- Adesina: We must de-risk lending to SMEs
- Self-reliance is the way to go, says Elumelu
James Emejo in Abuja
President Muhammadu Buhari, Saturday, said the federal government was challenged to create an enabling environment for young entrepreneurs to thrive. Buhari stated that the government had been inspired by the number of small businesses that benefited from the intervention efforts of the Tony Elumelu Foundation (TEF).
The President spoke in Abuja at the Founder’s Presidential Dialogue session during the two-day 2019 Tony Elumelu Foundation Entrepreneurship Forum. This year’s, the fifth edition of the forum, had the theme, “Empowering African Entrepreneurs.”
That was as President of the African Development Bank (AfDB), Dr. Akinwumi Adesina, challenged stakeholders, particularly, commercial banks, to take steps to make lending to young entrepreneurs less risky. And founder of TEF, Mr. Tony Elumelu, encouraged the youth to think self-reliance, saying seed capital is available for them at the foundation.
Buhari, who was represented by Vice President Yemi Osinbajo, said young African entrepreneurs had the potential to change the narrative about the continent, adding, “We must find young entrepreneurs and provide opportunities for capacity building.”
He stressed that in the age of the African Continental Free Trade Area (AfCFTA) agreement, which was recently signed by Nigeria, there was no better opportunity to explore the capabilities of small businesses in order to reap the full benefits of the agreement. He commended the foundation for its achievements in the lives of young entrepreneurs across the continent.
The President said, “By birthing this particular intervention, Tony Elumelu Entrepreneurship Programme (TEEP), Tony Elumelu has compelled us to focus on what really matters, our youth and their dreams.
“The message to Africa’s emerging business giants is a clear one, how and what can you contribute, like Tony Elumelu, to empowering the next generation, helping them to realise their own dreams?
“And you gathered here in this room, helping you write, rewrite and revise the next chapter of your continent-changing stories. Permit me a word to you, young entrepreneurs, I want to say to you that you live in the best of times. Always be suspicious of those who remind us of the ‘good old days’, they are probably suffering from a bit of memory loss.”
He noted that with opportunities provided by telecommunications, particularly the mobile phone and the internet, young entrepreneurs had the ability to change the world for the better.
According to Buhari, “Today is the most advanced moment in human history and your generation is the smartest that has ever lived. We are holding our breath for the incredible achievements you will make.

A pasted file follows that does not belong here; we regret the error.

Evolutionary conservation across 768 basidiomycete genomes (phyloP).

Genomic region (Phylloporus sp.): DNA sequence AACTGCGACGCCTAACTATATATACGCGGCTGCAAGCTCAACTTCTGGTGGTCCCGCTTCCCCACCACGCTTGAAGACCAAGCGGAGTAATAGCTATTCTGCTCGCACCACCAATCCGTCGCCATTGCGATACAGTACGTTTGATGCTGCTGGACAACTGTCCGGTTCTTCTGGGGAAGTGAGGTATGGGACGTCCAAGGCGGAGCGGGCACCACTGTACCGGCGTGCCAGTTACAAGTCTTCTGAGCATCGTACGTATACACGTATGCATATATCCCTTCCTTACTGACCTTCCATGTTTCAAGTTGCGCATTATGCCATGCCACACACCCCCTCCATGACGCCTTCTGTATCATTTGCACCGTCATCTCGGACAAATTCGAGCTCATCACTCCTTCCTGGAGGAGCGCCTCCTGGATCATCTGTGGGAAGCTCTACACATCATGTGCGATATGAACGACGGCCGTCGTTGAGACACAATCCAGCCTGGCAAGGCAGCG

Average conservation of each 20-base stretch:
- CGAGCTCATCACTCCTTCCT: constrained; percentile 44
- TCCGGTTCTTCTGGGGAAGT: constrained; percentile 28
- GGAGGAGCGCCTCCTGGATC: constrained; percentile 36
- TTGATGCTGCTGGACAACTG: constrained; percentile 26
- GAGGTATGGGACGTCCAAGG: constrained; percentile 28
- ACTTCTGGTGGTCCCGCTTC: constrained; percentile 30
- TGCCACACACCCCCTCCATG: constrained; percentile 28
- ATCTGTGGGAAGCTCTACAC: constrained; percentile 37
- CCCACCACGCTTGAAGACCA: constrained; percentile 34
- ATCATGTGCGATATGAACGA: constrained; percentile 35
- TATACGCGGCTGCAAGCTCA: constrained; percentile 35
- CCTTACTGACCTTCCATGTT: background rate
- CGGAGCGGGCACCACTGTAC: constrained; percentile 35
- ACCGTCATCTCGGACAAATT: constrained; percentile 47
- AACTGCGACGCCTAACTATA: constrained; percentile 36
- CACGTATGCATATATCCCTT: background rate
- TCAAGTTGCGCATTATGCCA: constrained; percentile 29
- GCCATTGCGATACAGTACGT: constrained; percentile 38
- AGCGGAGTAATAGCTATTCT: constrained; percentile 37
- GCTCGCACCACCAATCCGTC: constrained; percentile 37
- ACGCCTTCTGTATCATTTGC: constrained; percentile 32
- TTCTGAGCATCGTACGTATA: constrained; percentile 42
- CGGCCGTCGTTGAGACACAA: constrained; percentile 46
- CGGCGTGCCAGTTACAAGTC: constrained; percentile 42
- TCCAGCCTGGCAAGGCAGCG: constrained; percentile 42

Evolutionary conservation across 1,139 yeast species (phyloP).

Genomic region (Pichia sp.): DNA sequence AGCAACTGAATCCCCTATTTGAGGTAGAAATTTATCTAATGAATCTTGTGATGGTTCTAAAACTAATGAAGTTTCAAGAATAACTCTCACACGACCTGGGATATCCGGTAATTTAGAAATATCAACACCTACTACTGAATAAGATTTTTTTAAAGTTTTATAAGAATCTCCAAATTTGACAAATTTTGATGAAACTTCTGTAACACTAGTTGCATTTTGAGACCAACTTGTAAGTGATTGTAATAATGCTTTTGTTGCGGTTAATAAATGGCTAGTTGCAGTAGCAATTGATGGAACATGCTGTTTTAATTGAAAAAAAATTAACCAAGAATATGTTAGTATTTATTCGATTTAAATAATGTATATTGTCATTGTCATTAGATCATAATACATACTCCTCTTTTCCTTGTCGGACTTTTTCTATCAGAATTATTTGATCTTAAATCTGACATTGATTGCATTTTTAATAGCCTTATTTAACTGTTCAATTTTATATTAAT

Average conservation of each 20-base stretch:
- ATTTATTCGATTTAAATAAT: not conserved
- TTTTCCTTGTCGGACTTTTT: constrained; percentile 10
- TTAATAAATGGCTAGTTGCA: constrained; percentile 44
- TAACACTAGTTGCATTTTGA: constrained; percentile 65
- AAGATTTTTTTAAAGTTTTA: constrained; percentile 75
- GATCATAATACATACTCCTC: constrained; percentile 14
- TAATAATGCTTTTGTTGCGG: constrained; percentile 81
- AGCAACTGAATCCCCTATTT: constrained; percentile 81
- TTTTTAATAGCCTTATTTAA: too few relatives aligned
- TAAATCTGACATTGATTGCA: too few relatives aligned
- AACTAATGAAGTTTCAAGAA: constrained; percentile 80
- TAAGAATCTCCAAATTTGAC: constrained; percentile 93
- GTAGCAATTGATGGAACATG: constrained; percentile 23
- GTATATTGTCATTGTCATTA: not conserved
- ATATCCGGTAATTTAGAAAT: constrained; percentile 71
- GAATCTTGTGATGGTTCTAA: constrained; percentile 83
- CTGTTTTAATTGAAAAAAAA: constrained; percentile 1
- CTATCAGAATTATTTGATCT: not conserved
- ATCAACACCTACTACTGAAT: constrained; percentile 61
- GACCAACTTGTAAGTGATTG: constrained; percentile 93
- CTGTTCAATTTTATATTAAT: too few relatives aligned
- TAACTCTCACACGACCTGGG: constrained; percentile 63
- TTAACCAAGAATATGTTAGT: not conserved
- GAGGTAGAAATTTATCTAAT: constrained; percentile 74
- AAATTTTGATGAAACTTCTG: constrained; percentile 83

“There are the hundreds who are also here and these stories are just a few of the thousands told and experienced by entrepreneurs, whose lives have been touched and transformed by the Tony Elumelu Entrepreneurship Programme (TEEP). And even all of those thousands of inspirational TEEP stories are themselves just a representation, a fraction, of what is out there across the continent.
“A landscape emboldened by multitudes of young people, who are refusing to wallow in self-pity or frustration; who have realised that conquering the challenges of their environments are the milestones for outstanding success.”
As a way to encourage entrepreneurship in the country, the president said, “The promises that we have made of establishing Entrepreneurship Banks must be kept.
“Our school curriculums must emphasise, not just science, technology, engineering and mathematics, which we are doing now, but critical thinking and entrepreneurship.”
Buhari’s words of assurance came as Adesina challenged the banks to adopt measures that would make lending to young entrepreneurs less likely to involve financial loss. He noted that it was time to establish a Youth Entrepreneurship and Investment Bank to cater to the needs of young entrepreneurs.
The former Minister of Agriculture also said both government and the banks must fund young people with innovative minds to create enterprises. He said Gross Domestic Product (GDP) growth in recent times had not translated to job creation, with minimal impact on standards of living.
The AfDB president stressed that though GDP growth was important, “Nobody eats GDP. We need to look at the young people of our continent. We can’t keep postponing their future into the future. They are an asset and not a liability.”
Adesina said the challenges presently confronting the SMEs could be traced to market failure as well as government’s inability to play its role properly – a gap TEF has stepped up to bridge. He said it was high time African leaders embraced investment in youths rather than youth empowerment.
Speaking also, during a panel session moderated by CNN Host, Fareed Zakaria, Elumelu said self-reliance was crucial for the young African entrepreneurs, adding that the foundation has created the platform as well as provided them with seed capital to start up.
“The stage is now yours. We want to see you succeed,” he told beneficiaries of his support scheme.
But he pointed out that more partnerships were needed to scale up the programme to be able to accommodate greater number of beneficiaries.
“The way to support is to support for everyone to be self-reliant. We need to attract global investment to Africa using existing partnerships,” he explained.
The event was attended by heads of government from various African countries, including Presidents Paul Kagame of Rwanda, Macky Sali of Senegal, Felix Tshisekedi of the Democratic Republic of Congo, and the Prime Minister of Uganda, Ruhakana Rugunda.
About 3,000 young men and women were selected out of 216,000 applications from over 54 African countries for this year’s Young African Entrepreneur support.